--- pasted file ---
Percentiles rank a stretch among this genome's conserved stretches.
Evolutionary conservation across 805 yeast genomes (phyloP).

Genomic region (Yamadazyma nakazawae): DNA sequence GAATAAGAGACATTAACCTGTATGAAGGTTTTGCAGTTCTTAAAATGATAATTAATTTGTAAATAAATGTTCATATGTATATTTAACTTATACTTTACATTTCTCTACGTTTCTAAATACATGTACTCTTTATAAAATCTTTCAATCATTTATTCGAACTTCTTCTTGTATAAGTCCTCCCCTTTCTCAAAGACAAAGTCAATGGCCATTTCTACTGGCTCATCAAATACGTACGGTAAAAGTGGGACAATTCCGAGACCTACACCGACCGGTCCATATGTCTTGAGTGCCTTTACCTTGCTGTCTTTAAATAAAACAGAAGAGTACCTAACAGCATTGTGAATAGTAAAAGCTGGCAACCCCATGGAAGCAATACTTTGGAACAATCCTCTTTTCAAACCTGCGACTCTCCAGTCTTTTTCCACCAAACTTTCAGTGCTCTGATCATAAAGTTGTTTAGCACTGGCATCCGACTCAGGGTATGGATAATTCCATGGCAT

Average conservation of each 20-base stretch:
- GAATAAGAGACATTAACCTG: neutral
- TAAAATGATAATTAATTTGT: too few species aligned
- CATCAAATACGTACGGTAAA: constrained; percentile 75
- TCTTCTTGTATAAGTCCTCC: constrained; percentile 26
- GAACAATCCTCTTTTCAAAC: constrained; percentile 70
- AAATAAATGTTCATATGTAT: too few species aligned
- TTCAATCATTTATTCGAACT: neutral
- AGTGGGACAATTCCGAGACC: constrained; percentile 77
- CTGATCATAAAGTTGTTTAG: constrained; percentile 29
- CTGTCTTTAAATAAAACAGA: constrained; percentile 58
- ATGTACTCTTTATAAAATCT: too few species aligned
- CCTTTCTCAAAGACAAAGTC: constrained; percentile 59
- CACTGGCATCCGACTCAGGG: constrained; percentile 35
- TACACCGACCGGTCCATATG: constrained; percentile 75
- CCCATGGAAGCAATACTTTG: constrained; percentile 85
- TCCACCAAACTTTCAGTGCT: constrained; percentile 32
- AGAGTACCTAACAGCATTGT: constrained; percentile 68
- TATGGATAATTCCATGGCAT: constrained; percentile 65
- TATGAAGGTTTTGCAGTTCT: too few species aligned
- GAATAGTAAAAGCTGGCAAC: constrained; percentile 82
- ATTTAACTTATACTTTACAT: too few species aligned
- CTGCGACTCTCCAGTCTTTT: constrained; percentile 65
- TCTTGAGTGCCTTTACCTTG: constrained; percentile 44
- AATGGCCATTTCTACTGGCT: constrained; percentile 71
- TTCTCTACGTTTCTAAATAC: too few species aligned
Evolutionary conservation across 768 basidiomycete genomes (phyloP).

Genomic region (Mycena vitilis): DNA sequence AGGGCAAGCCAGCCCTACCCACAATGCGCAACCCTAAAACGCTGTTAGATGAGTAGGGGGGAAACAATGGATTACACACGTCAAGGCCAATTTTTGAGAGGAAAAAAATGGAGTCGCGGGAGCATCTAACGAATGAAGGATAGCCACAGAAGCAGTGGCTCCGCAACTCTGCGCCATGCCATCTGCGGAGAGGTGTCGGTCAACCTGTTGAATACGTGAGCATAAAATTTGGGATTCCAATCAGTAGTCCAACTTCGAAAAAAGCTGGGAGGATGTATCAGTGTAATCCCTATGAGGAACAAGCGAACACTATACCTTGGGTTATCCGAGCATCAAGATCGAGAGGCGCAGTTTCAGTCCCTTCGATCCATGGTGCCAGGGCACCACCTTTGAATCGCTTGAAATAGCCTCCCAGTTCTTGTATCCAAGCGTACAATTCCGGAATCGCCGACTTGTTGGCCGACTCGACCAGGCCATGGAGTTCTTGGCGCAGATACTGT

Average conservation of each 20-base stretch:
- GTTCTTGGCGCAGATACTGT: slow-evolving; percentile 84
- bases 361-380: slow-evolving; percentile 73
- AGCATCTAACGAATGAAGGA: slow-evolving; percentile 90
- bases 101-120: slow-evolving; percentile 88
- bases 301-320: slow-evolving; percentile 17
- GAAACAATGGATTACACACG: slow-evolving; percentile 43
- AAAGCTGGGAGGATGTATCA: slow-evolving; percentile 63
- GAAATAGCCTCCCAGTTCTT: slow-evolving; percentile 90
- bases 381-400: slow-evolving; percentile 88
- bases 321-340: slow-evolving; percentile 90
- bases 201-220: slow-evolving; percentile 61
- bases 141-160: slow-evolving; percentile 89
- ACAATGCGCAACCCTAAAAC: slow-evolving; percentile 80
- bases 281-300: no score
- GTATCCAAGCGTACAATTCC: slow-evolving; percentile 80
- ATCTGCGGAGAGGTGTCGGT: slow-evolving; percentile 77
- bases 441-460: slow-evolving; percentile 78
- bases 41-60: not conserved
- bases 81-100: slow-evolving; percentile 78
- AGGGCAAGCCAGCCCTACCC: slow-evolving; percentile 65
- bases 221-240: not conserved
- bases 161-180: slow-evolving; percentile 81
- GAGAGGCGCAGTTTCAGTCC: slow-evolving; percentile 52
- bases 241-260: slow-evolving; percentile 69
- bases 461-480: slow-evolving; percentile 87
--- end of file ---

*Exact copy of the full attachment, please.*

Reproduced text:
Percentiles rank a stretch among this genome's conserved stretches.
Evolutionary conservation across 805 yeast genomes (phyloP).

Genomic region (Yamadazyma nakazawae): DNA sequence GAATAAGAGACATTAACCTGTATGAAGGTTTTGCAGTTCTTAAAATGATAATTAATTTGTAAATAAATGTTCATATGTATATTTAACTTATACTTTACATTTCTCTACGTTTCTAAATACATGTACTCTTTATAAAATCTTTCAATCATTTATTCGAACTTCTTCTTGTATAAGTCCTCCCCTTTCTCAAAGACAAAGTCAATGGCCATTTCTACTGGCTCATCAAATACGTACGGTAAAAGTGGGACAATTCCGAGACCTACACCGACCGGTCCATATGTCTTGAGTGCCTTTACCTTGCTGTCTTTAAATAAAACAGAAGAGTACCTAACAGCATTGTGAATAGTAAAAGCTGGCAACCCCATGGAAGCAATACTTTGGAACAATCCTCTTTTCAAACCTGCGACTCTCCAGTCTTTTTCCACCAAACTTTCAGTGCTCTGATCATAAAGTTGTTTAGCACTGGCATCCGACTCAGGGTATGGATAATTCCATGGCAT

Average conservation of each 20-base stretch:
- GAATAAGAGACATTAACCTG: neutral
- TAAAATGATAATTAATTTGT: too few species aligned
- CATCAAATACGTACGGTAAA: constrained; percentile 75
- TCTTCTTGTATAAGTCCTCC: constrained; percentile 26
- GAACAATCCTCTTTTCAAAC: constrained; percentile 70
- AAATAAATGTTCATATGTAT: too few species aligned
- TTCAATCATTTATTCGAACT: neutral
- AGTGGGACAATTCCGAGACC: constrained; percentile 77
- CTGATCATAAAGTTGTTTAG: constrained; percentile 29
- CTGTCTTTAAATAAAACAGA: constrained; percentile 58
- ATGTACTCTTTATAAAATCT: too few species aligned
- CCTTTCTCAAAGACAAAGTC: constrained; percentile 59
- CACTGGCATCCGACTCAGGG: constrained; percentile 35
- TACACCGACCGGTCCATATG: constrained; percentile 75
- CCCATGGAAGCAATACTTTG: constrained; percentile 85
- TCCACCAAACTTTCAGTGCT: constrained; percentile 32
- AGAGTACCTAACAGCATTGT: constrained; percentile 68
- TATGGATAATTCCATGGCAT: constrained; percentile 65
- TATGAAGGTTTTGCAGTTCT: too few species aligned
- GAATAGTAAAAGCTGGCAAC: constrained; percentile 82
- ATTTAACTTATACTTTACAT: too few species aligned
- CTGCGACTCTCCAGTCTTTT: constrained; percentile 65
- TCTTGAGTGCCTTTACCTTG: constrained; percentile 44
- AATGGCCATTTCTACTGGCT: constrained; percentile 71
- TTCTCTACGTTTCTAAATAC: too few species aligned
Evolutionary conservation across 768 basidiomycete genomes (phyloP).

Genomic region (Mycena vitilis): DNA sequence AGGGCAAGCCAGCCCTACCCACAATGCGCAACCCTAAAACGCTGTTAGATGAGTAGGGGGGAAACAATGGATTACACACGTCAAGGCCAATTTTTGAGAGGAAAAAAATGGAGTCGCGGGAGCATCTAACGAATGAAGGATAGCCACAGAAGCAGTGGCTCCGCAACTCTGCGCCATGCCATCTGCGGAGAGGTGTCGGTCAACCTGTTGAATACGTGAGCATAAAATTTGGGATTCCAATCAGTAGTCCAACTTCGAAAAAAGCTGGGAGGATGTATCAGTGTAATCCCTATGAGGAACAAGCGAACACTATACCTTGGGTTATCCGAGCATCAAGATCGAGAGGCGCAGTTTCAGTCCCTTCGATCCATGGTGCCAGGGCACCACCTTTGAATCGCTTGAAATAGCCTCCCAGTTCTTGTATCCAAGCGTACAATTCCGGAATCGCCGACTTGTTGGCCGACTCGACCAGGCCATGGAGTTCTTGGCGCAGATACTGT

Average conservation of each 20-base stretch:
- GTTCTTGGCGCAGATACTGT: slow-evolving; percentile 84
- bases 361-380: slow-evolving; percentile 73
- AGCATCTAACGAATGAAGGA: slow-evolving; percentile 90
- bases 101-120: slow-evolving; percentile 88
- bases 301-320: slow-evolving; percentile 17
- GAAACAATGGATTACACACG: slow-evolving; percentile 43
- AAAGCTGGGAGGATGTATCA: slow-evolving; percentile 63
- GAAATAGCCTCCCAGTTCTT: slow-evolving; percentile 90
- bases 381-400: slow-evolving; percentile 88
- bases 321-340: slow-evolving; percentile 90
- bases 201-220: slow-evolving; percentile 61
- bases 141-160: slow-evolving; percentile 89
- ACAATGCGCAACCCTAAAAC: slow-evolving; percentile 80
- bases 281-300: no score
- GTATCCAAGCGTACAATTCC: slow-evolving; percentile 80
- ATCTGCGGAGAGGTGTCGGT: slow-evolving; percentile 77
- bases 441-460: slow-evolving; percentile 78
- bases 41-60: not conserved
- bases 81-100: slow-evolving; percentile 78
- AGGGCAAGCCAGCCCTACCC: slow-evolving; percentile 65
- bases 221-240: not conserved
- bases 161-180: slow-evolving; percentile 81
- GAGAGGCGCAGTTTCAGTCC: slow-evolving; percentile 52
- bases 241-260: slow-evolving; percentile 69
- bases 461-480: slow-evolving; percentile 87